• Plage Bonaparte à Plouha (Côtes d'Armor) - Haut-lieu de la Résistance

  • Sacy-le-Grand (Oise) - Mémorial en souvenir du F/O H. H. MacKenzie (RCAF)

  • Supermarine LF Mk.Vb Spitfire EP120 - G-LFVB - (The Fighter Collection)

  • Le Cardonnois (Somme) - Stèle à la mémoire de l'équipage du Boeing B-17 #42-31325, 452nd Bomb Group

  • B-17G-85-VE 44-8846 - F-AZDX - (FTV)

 

4th August 1944

 

Squadron Leader Ian Willoughby BAZALGETTE

Victoria Cross, Distinguished Flying Cross

 

Lancaster Mk III ND811

635 Squadron - Royal Air Force

 

 

Senantes (Oise)

 

                                                                                                                                                                                                                  
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                                                                                                               En français france

                                                                                                                                                      

 

Ian Willoughby Bazalgette was born on 19th October 1918 in Calgary, Canada, from Anglo-Irish parents, third child of a family running a farm.

His father, who had been wounded and gassed in the First World War, still suffered the after-effects. Having difficulty in administering his farm, he finally gave up his job.

In 1922, the Bazalgette family moved to Toronto for about three years and his father then decided to take his family to his native country, namely England.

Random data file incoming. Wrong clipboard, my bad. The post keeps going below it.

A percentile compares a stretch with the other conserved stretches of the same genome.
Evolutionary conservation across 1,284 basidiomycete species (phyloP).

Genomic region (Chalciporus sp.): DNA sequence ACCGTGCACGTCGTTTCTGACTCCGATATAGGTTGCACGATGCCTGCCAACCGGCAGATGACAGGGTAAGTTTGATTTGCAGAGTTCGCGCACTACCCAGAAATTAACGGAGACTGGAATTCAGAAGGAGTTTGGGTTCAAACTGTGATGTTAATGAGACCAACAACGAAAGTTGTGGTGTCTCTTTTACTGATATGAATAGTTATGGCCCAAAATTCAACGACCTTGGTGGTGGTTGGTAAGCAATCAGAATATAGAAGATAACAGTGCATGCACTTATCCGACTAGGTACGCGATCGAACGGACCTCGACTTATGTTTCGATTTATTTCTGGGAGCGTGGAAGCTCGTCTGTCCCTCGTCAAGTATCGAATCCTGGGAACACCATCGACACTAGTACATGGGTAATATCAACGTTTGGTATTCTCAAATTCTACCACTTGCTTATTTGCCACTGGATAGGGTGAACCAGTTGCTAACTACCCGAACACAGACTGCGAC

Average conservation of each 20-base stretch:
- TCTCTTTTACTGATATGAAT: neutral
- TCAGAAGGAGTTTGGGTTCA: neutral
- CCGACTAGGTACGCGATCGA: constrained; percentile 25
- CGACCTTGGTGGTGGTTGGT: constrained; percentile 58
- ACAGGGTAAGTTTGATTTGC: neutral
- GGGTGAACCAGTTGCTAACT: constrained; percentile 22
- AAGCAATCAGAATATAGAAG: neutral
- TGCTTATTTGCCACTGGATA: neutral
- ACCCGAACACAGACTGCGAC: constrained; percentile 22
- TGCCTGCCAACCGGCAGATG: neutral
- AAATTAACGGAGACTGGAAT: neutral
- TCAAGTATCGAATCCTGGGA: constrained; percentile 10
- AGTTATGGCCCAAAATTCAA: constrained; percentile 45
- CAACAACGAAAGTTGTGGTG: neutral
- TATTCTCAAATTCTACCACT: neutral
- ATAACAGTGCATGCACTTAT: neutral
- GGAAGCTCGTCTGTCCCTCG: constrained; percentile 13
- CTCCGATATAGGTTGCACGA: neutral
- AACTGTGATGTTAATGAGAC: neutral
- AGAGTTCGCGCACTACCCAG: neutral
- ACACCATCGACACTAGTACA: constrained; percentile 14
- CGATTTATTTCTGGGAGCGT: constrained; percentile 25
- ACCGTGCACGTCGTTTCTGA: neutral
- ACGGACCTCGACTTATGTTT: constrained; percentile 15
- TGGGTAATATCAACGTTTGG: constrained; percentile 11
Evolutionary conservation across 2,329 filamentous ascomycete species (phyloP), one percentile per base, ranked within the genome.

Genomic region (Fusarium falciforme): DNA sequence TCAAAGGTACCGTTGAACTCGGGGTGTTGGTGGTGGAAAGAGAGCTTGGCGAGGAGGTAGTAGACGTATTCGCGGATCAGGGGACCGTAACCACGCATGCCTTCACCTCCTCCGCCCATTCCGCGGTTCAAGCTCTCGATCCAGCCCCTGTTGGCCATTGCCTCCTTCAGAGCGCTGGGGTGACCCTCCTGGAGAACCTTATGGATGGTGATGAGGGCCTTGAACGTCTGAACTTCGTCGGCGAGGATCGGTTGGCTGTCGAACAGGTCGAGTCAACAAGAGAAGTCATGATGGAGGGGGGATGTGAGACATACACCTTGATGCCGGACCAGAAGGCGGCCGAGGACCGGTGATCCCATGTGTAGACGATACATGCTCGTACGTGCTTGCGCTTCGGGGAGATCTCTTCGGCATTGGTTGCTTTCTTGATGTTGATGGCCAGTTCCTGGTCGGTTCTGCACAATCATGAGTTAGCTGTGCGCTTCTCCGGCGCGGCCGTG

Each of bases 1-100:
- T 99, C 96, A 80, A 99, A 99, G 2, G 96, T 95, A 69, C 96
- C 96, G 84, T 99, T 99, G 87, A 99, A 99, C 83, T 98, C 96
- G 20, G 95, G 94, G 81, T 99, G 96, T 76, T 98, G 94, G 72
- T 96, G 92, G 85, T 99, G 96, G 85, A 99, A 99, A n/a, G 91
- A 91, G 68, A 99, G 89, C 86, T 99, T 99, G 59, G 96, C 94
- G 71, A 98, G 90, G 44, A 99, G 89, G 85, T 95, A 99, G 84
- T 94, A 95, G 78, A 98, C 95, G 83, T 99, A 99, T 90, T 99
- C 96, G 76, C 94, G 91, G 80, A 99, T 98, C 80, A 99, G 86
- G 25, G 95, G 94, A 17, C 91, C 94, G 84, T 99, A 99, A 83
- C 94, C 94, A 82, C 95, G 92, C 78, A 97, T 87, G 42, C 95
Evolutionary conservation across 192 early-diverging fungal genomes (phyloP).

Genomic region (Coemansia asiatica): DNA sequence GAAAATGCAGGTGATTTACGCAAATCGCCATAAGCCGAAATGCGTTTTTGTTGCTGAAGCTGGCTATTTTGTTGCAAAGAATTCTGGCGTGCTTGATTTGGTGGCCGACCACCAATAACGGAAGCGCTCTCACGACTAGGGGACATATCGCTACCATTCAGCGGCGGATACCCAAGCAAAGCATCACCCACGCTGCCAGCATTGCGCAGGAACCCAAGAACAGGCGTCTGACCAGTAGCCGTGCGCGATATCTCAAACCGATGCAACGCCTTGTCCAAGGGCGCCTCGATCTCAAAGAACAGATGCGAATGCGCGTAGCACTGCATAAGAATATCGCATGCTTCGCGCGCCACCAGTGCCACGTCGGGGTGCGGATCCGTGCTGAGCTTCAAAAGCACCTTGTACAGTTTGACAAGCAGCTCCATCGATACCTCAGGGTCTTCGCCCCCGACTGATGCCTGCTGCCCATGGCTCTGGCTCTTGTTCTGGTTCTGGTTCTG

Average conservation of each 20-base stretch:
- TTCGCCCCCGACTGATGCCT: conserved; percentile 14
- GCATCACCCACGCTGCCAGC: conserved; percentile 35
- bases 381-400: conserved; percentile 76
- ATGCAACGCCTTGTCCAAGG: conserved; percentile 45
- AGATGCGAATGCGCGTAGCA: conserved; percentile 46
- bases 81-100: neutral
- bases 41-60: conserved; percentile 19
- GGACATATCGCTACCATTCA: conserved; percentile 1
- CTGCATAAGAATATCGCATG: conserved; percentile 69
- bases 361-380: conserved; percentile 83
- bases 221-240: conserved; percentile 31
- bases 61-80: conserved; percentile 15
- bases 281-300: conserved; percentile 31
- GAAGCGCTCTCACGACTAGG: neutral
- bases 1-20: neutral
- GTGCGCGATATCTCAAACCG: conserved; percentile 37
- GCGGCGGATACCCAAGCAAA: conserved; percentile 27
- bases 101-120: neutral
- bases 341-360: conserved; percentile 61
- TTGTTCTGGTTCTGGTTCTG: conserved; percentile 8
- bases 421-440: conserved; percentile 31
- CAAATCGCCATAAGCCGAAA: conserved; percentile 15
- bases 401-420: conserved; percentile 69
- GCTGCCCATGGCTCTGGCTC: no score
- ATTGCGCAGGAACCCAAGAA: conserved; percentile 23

So the young Ian grew up in Surrey, a few miles south-west of London.
Around the age of 13, he had tuberculosis which forced him to undergo treatment in a sanatorium followed by a long convalescence.

During his youth, he developed a passion for writing music, reading and photography. 

In July 1939, a few months before the outbreak of the Second World War, Ian W. Bazalgette enlisted in the Royal Artillery and found himself assigned in Scotland, to the 51st Highland Searchlight Regiment which was equipped with radar controlled searchlights.

From 1940, the Battle of Britain began. The Luftwaffe of Marshal Goering first attempted to destroy the British convoys in the English Channel and then took on in vain the Royal Air Force before starting the “Blitz”, the bombing of London and other large British cities.

In 1941, wanting to become more involved in the war, Ian W. Bazalgette got his transfer to the Royal Air Force which was in need of pilots. In June, he went back to England, to the n° 22 Elementary Flying Training School in Cambridge. After ten hours of dual instruction, he took  his first solo flight in a Tiger Moth on 3rd August 1940.

S/L Ian W. BAZALGETTEOver the months, Ian W. Bazalgette passed successively through various flying schools of the RAF, learning to fly twin-engined planes.
His bomber pilot training over, he was finally assigned to the 115 Squadron RAF Bomber Command in Marham, in Norfolk.
In the last week of September, the Squadron was transferred to the Mildenhall airbase.

 

On 30th September 1942, piloting a twin-engined Vickers Wellington with crew, Pilot Officer Bazalgette flew his first mission over Holland.

From that time until the end of 1942, night missions over enemy territory became almost routine for P/O Bazalgette and the crews of 115 Squadron. Meanwhile, in November, he was promoted to Flying Officer.

In February 1943 a new aircraft, the four-engined Lancaster, began to replace the Wellingtons of 115 Squadron, requiring pilots and crews to be converted.

 

His first mission aboard this new aircraft comprising a crew of seven men was on the night of 22nd to 23rd March 1943. It was the bombing of Saint Nazaire harbour but the aircraft were recalled beafore reaching the target.

 

Throughout 1943, raids in which F/O Bazalgette took part, intensified over the Ruhr and German cities such as Berlin, Essen, Duisburg, Dortmund ... heavily defended cities, always entailing a high rate of losses among the Allied aircraft.

 

Promoted to Squadron-Leader and having completed his first tour of operation, Ian W. Bazalgette was awarded the Distinguished Flying Cross on 1st July 1943.

 

At the end of 1943, now an experienced pilot, he was sent as an instructor to Scotland before, after a few weeks of training, getting his transfer to the Pathfinder Force.